Big Rapids schools adapts curriculum to post-pandemic needs

BIG RAPIDS — Have you ever wondered how your district's school curriculum is planned?

Big Rapids Public Schools curriculum director Deb Tyson is intimately familiar with the job of organizing and implementing grade-based educational materials for the district.

A year-round job, being a curriculum director entails lots of planning ahead of time and research based on student needs. 

Tyson’s career in education first began with work as a teacher. She started as a teacher on the east side of the state and became a teacher at St. Michael’s in Remus before eventually landing a role in the principal’s chair there. 

She spent 13 years at St. Michael’s before accepting a position at Riverview Elementary where she taught for several years before accepting a position as the district’s curriculum director. 

“I not only do the curriculum part for the district, but I also do the lead negotiating and the hiring and the HR part of what we do here in the central office so I do have a couple of different hats that I wear,” Tyson said.

Tyson said the process of working through curriculum information is a complex one.

 “Everything starts from the foundation of looking at what students need to be successful. There are certain benchmarks that our students have to meet in each grade, and our goal is for our students to meet each one of those benchmarks. 

“We have a district school improvement team which consists of teachers and para pros, and also special ed teachers, myself, and any of our literacy coaches and our title one people that work one on one with students who need improvement,” she added. “Our team is quite large, but we meet often, look at data, and we look at our NWEA testing, we look at our Michigan Student Test of Educational Progress data."

The district analyzes its economically disadvantaged and special education students and often looks at where they could improve resources in those areas in addition to the rest of the student body.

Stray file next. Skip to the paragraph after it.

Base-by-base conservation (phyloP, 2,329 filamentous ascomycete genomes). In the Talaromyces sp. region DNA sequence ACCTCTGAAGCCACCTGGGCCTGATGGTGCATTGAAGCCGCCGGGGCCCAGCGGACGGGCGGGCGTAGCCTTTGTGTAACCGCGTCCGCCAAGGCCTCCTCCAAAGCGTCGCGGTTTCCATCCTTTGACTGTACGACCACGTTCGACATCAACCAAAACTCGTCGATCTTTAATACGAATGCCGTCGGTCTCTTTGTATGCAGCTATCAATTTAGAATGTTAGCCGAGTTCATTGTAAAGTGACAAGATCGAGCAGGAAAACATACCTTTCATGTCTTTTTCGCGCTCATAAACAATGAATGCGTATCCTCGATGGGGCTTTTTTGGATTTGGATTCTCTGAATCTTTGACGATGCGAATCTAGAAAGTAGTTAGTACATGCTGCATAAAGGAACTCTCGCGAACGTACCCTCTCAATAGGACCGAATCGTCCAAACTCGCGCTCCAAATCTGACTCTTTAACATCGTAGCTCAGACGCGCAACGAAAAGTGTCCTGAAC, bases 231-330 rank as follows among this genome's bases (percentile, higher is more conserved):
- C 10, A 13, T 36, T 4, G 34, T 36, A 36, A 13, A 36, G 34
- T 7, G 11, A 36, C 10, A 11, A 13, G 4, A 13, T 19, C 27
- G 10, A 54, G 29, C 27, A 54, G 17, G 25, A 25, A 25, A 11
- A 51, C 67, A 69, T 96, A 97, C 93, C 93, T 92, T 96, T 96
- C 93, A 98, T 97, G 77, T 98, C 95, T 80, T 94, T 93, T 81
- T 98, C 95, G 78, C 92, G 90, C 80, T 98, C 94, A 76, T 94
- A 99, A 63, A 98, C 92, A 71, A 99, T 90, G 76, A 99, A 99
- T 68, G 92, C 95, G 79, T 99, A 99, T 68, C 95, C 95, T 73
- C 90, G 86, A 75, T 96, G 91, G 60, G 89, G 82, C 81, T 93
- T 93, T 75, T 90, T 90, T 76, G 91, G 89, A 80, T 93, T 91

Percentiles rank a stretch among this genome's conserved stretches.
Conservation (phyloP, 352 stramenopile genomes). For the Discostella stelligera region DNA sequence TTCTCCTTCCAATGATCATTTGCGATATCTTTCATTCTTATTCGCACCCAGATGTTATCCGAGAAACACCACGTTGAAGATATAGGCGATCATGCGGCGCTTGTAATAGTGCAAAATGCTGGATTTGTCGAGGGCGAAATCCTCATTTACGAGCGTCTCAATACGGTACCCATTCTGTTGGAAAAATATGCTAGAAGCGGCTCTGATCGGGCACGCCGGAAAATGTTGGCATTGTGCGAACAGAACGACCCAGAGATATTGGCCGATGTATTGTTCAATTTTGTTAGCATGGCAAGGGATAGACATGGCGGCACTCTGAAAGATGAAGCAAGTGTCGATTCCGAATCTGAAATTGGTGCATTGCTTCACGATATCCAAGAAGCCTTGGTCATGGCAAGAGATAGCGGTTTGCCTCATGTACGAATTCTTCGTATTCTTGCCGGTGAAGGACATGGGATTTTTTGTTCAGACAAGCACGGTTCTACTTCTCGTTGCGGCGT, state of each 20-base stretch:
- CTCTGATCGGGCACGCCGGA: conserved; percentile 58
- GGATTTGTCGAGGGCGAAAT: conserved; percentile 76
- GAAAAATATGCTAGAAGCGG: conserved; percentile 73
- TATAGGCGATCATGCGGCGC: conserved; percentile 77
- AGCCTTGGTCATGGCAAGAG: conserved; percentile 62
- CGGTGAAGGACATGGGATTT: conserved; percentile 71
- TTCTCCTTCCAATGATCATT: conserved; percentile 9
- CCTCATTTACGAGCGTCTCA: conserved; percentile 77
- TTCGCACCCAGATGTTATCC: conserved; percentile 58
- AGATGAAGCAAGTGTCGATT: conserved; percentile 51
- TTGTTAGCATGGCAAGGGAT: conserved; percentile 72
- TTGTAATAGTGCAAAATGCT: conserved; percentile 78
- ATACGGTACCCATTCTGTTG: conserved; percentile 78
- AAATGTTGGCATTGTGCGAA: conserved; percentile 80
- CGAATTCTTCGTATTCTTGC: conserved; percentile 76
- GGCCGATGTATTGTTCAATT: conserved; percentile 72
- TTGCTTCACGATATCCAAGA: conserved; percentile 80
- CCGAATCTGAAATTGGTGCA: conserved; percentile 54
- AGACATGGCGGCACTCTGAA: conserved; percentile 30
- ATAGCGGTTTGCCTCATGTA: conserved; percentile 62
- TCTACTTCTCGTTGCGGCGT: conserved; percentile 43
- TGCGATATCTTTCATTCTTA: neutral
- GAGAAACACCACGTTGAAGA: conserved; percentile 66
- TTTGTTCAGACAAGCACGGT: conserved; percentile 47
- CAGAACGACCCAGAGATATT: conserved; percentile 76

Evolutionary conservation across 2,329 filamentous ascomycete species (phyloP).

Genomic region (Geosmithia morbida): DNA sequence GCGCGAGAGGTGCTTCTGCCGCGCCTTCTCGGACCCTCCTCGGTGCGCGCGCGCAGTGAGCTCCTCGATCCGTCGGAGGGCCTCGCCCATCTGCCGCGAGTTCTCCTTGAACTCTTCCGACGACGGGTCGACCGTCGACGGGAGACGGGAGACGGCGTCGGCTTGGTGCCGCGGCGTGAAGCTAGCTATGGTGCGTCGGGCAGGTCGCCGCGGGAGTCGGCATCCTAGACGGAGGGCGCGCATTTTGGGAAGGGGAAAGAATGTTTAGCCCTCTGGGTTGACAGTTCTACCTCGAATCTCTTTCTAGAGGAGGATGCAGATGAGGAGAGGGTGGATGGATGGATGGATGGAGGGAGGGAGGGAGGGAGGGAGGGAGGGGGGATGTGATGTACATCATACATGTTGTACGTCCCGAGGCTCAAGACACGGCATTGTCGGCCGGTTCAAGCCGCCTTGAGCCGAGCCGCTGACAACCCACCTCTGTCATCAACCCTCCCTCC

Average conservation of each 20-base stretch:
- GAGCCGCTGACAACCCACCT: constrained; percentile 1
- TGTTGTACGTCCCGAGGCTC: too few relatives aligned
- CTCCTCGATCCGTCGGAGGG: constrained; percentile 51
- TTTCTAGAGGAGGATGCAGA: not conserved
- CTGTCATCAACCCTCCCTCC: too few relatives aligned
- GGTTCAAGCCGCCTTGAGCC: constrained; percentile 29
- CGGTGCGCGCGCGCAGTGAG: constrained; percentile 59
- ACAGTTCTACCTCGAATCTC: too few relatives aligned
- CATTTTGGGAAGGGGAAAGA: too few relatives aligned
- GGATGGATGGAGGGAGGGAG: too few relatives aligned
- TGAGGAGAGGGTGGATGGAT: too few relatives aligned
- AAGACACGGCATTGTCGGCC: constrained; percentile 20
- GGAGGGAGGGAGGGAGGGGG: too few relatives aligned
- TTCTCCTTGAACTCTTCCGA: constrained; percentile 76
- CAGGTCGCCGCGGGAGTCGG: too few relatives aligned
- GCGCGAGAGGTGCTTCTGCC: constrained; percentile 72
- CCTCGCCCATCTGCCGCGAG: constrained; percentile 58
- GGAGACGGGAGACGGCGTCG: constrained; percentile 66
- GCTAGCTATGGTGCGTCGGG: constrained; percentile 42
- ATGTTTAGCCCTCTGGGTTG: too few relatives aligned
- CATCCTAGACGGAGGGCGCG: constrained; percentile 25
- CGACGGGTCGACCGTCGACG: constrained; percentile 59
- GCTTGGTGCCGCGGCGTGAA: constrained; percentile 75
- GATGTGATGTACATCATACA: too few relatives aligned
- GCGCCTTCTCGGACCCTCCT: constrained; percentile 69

A major part of adapting to the pandemic’s challenges has been handling COVID-19 case numbers and returning to in-person learning.

According to the district’s Annual Education Report, the district’s graduation rate in 2020 was 68.75%. 

The district had an on-track attendance rate of 80.07% with an initial goal of 92.37%. 

“Some of the things that we're looking at are absences and how many times kids were absent throughout those years during the pandemic and looking at where they're benchmarking now,” Tyson said. “We want to know where they're at and their level of reading and math, and just focusing on those students is one of the biggest things in their school improvement. We have an equity and literacy goal, and that's looking at all students and where they're at in their reading skills."

The district has implemented literature coaches at the middle school and high school levels and hired several paraprofessionals to aid students with work for classes.  

The district approaches each grade and subject differently when planning or updating the curriculum. 

“Normally, we have an adaption cycle of every seven years for specific subjects and specific grades,” Tyson said. “Since the pandemic, reading and math have come to the surface, so we are looking at and piloting a couple of different math and reading programs for Kindergarten through eighth grade next year.

Tyson said approaching education from a holistic perspective is key for the administration. 

“Having the pandemic happen we definitely are looking at some different gaps that we have in our learning,” she added. “I really feel like we're really focusing on those gaps because literacy and reading touch every subject. Along with a lot of the social and emotional pieces of what our kids have gone through these past couple of years. We are implementing a program called Trails this year, which is a social-emotional program where we've hired two behavioral specialists at our elementary along with their already social workers.” 

Through her work as curriculum director Tyson works with almost every teacher at every grade level to determine where education gaps exist and how the district can work on tackling them. 

Tyson is celebrating 30 years in education and plans to continue work at BRPS with improving student achievement. 

“I see a lot of great things happening next year,” Tyson said. “I'm hoping our teachers and the people who are off in the summer are having a great summer and restful summer, and they come back rejuvenated and ready to go in a post-pandemic world.”